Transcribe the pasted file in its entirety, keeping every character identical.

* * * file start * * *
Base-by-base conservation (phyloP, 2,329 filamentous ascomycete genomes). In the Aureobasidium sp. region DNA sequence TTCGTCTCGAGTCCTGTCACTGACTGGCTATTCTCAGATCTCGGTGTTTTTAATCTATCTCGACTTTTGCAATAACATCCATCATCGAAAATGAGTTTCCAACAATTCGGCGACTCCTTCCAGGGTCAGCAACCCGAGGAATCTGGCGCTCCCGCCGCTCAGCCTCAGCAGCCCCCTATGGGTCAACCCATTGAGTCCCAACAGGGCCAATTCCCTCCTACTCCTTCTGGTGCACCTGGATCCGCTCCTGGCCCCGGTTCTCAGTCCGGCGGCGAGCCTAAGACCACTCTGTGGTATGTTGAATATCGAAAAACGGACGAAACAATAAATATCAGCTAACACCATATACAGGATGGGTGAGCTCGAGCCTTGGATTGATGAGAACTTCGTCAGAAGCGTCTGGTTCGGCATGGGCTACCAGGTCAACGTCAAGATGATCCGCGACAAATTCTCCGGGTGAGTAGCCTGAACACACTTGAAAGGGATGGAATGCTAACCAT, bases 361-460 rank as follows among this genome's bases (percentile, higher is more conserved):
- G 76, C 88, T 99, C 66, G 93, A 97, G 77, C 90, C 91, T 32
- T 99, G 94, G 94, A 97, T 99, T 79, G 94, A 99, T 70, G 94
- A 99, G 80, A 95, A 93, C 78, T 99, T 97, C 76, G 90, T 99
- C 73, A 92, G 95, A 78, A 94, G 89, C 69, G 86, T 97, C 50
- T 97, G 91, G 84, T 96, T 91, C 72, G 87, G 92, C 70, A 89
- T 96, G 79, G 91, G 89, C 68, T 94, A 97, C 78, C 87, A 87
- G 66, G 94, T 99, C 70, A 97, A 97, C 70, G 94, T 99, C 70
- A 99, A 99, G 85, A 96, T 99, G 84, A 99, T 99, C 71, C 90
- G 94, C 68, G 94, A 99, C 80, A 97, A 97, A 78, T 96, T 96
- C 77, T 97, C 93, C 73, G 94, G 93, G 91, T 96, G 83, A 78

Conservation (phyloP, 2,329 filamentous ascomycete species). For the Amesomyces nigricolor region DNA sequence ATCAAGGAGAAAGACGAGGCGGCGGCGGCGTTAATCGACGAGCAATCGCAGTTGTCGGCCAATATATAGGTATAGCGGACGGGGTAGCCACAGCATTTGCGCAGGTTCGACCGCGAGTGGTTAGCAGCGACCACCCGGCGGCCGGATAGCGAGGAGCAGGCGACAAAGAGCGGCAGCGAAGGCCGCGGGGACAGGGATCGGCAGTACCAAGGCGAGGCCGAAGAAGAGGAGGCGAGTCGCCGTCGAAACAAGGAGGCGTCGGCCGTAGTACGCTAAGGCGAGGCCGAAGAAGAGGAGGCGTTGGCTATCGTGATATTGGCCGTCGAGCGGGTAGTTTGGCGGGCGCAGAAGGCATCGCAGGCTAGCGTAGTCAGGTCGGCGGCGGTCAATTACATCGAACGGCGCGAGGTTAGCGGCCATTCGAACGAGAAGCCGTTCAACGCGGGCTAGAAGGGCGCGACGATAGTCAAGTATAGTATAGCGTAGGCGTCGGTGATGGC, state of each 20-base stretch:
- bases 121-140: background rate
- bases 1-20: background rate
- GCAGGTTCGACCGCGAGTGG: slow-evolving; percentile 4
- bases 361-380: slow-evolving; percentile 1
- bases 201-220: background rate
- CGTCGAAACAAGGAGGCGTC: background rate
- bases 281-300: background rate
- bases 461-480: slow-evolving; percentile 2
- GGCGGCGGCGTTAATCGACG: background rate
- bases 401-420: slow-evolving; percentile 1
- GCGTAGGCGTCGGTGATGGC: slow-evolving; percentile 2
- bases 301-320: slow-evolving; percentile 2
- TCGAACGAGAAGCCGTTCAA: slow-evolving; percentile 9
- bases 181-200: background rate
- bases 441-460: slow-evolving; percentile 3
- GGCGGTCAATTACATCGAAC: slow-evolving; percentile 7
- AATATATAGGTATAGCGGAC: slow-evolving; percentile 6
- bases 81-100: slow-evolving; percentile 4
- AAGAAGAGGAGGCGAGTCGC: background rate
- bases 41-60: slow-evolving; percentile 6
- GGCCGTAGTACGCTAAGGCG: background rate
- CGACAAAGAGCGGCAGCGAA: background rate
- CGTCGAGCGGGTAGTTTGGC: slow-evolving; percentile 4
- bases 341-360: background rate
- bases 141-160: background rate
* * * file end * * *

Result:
Base-by-base conservation (phyloP, 2,329 filamentous ascomycete genomes). In the Aureobasidium sp. region DNA sequence TTCGTCTCGAGTCCTGTCACTGACTGGCTATTCTCAGATCTCGGTGTTTTTAATCTATCTCGACTTTTGCAATAACATCCATCATCGAAAATGAGTTTCCAACAATTCGGCGACTCCTTCCAGGGTCAGCAACCCGAGGAATCTGGCGCTCCCGCCGCTCAGCCTCAGCAGCCCCCTATGGGTCAACCCATTGAGTCCCAACAGGGCCAATTCCCTCCTACTCCTTCTGGTGCACCTGGATCCGCTCCTGGCCCCGGTTCTCAGTCCGGCGGCGAGCCTAAGACCACTCTGTGGTATGTTGAATATCGAAAAACGGACGAAACAATAAATATCAGCTAACACCATATACAGGATGGGTGAGCTCGAGCCTTGGATTGATGAGAACTTCGTCAGAAGCGTCTGGTTCGGCATGGGCTACCAGGTCAACGTCAAGATGATCCGCGACAAATTCTCCGGGTGAGTAGCCTGAACACACTTGAAAGGGATGGAATGCTAACCAT, bases 361-460 rank as follows among this genome's bases (percentile, higher is more conserved):
- G 76, C 88, T 99, C 66, G 93, A 97, G 77, C 90, C 91, T 32
- T 99, G 94, G 94, A 97, T 99, T 79, G 94, A 99, T 70, G 94
- A 99, G 80, A 95, A 93, C 78, T 99, T 97, C 76, G 90, T 99
- C 73, A 92, G 95, A 78, A 94, G 89, C 69, G 86, T 97, C 50
- T 97, G 91, G 84, T 96, T 91, C 72, G 87, G 92, C 70, A 89
- T 96, G 79, G 91, G 89, C 68, T 94, A 97, C 78, C 87, A 87
- G 66, G 94, T 99, C 70, A 97, A 97, C 70, G 94, T 99, C 70
- A 99, A 99, G 85, A 96, T 99, G 84, A 99, T 99, C 71, C 90
- G 94, C 68, G 94, A 99, C 80, A 97, A 97, A 78, T 96, T 96
- C 77, T 97, C 93, C 73, G 94, G 93, G 91, T 96, G 83, A 78

Conservation (phyloP, 2,329 filamentous ascomycete species). For the Amesomyces nigricolor region DNA sequence ATCAAGGAGAAAGACGAGGCGGCGGCGGCGTTAATCGACGAGCAATCGCAGTTGTCGGCCAATATATAGGTATAGCGGACGGGGTAGCCACAGCATTTGCGCAGGTTCGACCGCGAGTGGTTAGCAGCGACCACCCGGCGGCCGGATAGCGAGGAGCAGGCGACAAAGAGCGGCAGCGAAGGCCGCGGGGACAGGGATCGGCAGTACCAAGGCGAGGCCGAAGAAGAGGAGGCGAGTCGCCGTCGAAACAAGGAGGCGTCGGCCGTAGTACGCTAAGGCGAGGCCGAAGAAGAGGAGGCGTTGGCTATCGTGATATTGGCCGTCGAGCGGGTAGTTTGGCGGGCGCAGAAGGCATCGCAGGCTAGCGTAGTCAGGTCGGCGGCGGTCAATTACATCGAACGGCGCGAGGTTAGCGGCCATTCGAACGAGAAGCCGTTCAACGCGGGCTAGAAGGGCGCGACGATAGTCAAGTATAGTATAGCGTAGGCGTCGGTGATGGC, state of each 20-base stretch:
- bases 121-140: background rate
- bases 1-20: background rate
- GCAGGTTCGACCGCGAGTGG: slow-evolving; percentile 4
- bases 361-380: slow-evolving; percentile 1
- bases 201-220: background rate
- CGTCGAAACAAGGAGGCGTC: background rate
- bases 281-300: background rate
- bases 461-480: slow-evolving; percentile 2
- GGCGGCGGCGTTAATCGACG: background rate
- bases 401-420: slow-evolving; percentile 1
- GCGTAGGCGTCGGTGATGGC: slow-evolving; percentile 2
- bases 301-320: slow-evolving; percentile 2
- TCGAACGAGAAGCCGTTCAA: slow-evolving; percentile 9
- bases 181-200: background rate
- bases 441-460: slow-evolving; percentile 3
- GGCGGTCAATTACATCGAAC: slow-evolving; percentile 7
- AATATATAGGTATAGCGGAC: slow-evolving; percentile 6
- bases 81-100: slow-evolving; percentile 4
- AAGAAGAGGAGGCGAGTCGC: background rate
- bases 41-60: slow-evolving; percentile 6
- GGCCGTAGTACGCTAAGGCG: background rate
- CGACAAAGAGCGGCAGCGAA: background rate
- CGTCGAGCGGGTAGTTTGGC: slow-evolving; percentile 4
- bases 341-360: background rate
- bases 141-160: background rate